Thursday, February 23, 2012
Over the last four months, Manitoba's NDP government and its hapless opposition have been more than happy to cede the political stage in this province to the federal government. In stark contrast to the House of Commons in Ottawa, Manitoba's Legislative building has been operating under a consensual all-party code of silence since last November. All the plebes, politicos, and politicians toiling away within the bowels of the legislature since last fall's election have seemingly gone mute. And, this suits Manitoba Premier Greg Selinger just fine.
With Manitoba's provincial economy performing reasonably well and with the annual flood (drought?) drama still weeks (months?) away; Greg Selinger is under no pressure from his party to recall Manitoba's legislature. As for Manitoba's official opposition, currently flailing about like a headless chicken in search of savior ... any savior... they too are in no hurry to reengage the government. For these reasons, coupled with the fact that Ottawa is seemingly hellbent on stealing ALL the national, provincial and local headlines anyway, Greg Selinger may be forgiven for believing that "the silence" is golden. From his perspective, delaying the resumption of the 40th Manitoba legislature and continuing to govern by stealth is political no-brainer. The NDP's stealthy governance not only makes for greater management efficiencies; it also allows it all the time it wants to craft, define, refine, then redefine, re-refine, etc., etc., a new course for our future - all without having to respond to the silly partisan questions that routinely arise when a legislature is in session. As such, Selinger has no good reason to recall Manitoba's legislature at this juncture. Err... save one niggling thing... it's high time we regular citizens (i.e. Manitoba's average Joe & Jane Blow's) were kept abreast of what exactly the NDP government has planned for us in the days, months, and years ahead.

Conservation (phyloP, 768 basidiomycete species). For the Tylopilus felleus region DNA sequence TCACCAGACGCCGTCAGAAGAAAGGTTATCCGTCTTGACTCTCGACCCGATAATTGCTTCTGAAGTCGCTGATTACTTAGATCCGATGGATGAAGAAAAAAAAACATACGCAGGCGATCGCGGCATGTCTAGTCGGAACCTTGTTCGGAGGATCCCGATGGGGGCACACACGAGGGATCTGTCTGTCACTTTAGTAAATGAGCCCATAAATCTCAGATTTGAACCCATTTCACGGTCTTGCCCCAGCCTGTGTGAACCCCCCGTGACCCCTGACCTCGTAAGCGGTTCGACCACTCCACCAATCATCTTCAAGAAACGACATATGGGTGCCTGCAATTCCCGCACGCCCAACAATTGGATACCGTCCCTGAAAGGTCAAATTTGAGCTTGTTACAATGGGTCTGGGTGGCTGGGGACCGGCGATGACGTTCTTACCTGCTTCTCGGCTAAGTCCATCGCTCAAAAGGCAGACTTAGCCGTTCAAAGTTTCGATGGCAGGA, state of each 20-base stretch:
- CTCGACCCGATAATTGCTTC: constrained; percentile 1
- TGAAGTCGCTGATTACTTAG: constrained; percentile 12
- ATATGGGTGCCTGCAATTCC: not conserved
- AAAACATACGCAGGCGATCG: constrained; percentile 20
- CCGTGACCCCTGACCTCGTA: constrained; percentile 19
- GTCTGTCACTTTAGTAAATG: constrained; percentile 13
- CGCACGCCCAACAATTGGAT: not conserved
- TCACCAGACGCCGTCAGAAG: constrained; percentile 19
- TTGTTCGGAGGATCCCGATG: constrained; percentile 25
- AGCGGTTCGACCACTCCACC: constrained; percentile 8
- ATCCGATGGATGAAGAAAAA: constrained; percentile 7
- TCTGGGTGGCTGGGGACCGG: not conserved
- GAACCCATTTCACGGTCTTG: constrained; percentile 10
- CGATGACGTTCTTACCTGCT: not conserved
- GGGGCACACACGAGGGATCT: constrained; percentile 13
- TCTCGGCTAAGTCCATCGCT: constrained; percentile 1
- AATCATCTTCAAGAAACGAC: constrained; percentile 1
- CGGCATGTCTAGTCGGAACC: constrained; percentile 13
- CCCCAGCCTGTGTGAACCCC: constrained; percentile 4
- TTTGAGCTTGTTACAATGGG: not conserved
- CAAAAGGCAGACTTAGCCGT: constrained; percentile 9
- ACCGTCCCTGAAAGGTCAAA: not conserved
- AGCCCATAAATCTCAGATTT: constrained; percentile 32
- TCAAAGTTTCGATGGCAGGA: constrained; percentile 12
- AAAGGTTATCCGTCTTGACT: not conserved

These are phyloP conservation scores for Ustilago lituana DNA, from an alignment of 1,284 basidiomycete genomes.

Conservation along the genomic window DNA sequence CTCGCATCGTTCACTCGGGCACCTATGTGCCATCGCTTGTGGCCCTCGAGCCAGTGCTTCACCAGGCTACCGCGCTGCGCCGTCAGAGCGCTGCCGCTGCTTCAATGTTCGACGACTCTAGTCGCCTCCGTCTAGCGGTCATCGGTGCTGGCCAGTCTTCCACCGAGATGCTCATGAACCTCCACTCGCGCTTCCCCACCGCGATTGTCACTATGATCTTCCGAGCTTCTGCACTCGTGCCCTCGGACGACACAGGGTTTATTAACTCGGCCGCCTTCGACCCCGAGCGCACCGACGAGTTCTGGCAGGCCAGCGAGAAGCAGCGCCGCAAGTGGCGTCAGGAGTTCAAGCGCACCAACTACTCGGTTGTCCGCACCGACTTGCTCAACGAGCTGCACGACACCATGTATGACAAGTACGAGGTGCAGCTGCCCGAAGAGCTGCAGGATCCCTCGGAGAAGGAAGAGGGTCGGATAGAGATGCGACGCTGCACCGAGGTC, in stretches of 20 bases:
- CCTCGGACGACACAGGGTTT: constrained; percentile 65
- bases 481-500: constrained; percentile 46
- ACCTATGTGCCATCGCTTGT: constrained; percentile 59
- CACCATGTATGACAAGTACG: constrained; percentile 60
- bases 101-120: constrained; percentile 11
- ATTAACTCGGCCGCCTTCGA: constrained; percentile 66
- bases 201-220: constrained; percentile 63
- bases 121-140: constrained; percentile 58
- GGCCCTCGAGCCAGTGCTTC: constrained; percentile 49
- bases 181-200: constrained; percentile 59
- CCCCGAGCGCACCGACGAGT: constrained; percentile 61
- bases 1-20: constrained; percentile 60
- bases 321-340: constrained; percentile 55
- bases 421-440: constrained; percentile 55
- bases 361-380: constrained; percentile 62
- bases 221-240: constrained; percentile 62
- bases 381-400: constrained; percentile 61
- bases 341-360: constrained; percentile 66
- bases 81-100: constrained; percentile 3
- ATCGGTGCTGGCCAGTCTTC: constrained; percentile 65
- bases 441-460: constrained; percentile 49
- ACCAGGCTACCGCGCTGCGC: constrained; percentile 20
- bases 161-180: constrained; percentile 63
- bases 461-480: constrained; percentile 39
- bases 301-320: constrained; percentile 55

Now some will say: "But, but, we had an eight day session in late October that included a throne speech. And, okay, okay, sure it passed no bills and ended early - but really, what more did you Joe and Jane Blow's expect after our election victory?" Well, in a word: Clarity. We Joe & Jane Blow's want clarity on what specific bills the government intends to bring forward in a new session. We want clarity on how the provincial government will adapt should Ottawa's fanatic fidelity to fiscal retrenchment end up hurting either our provincial treasury and/or our overall general welfare. We want clarity on how our provincial government proposes to continue to strive to fix our public school system's abysmally poor graduation rates. We want assurances the NDP government has plans in place to insure that healthcare in Manitoba will remain viable, available, and manageable in the face of finite front line resources. In short, we want the kind of clarity that can only be achieved when the process of governing is laid bare - the kind that only comes when a Legislature is, in fact, in session. After a break approaching four months, with no end in sight, it's time Premier Selinger for you to tell us when you'll be calling an end to this post-election victory siesta. Manitobans expect some clarity. Bottom line, we deserve to know when the Manitoba legislature will be recalled.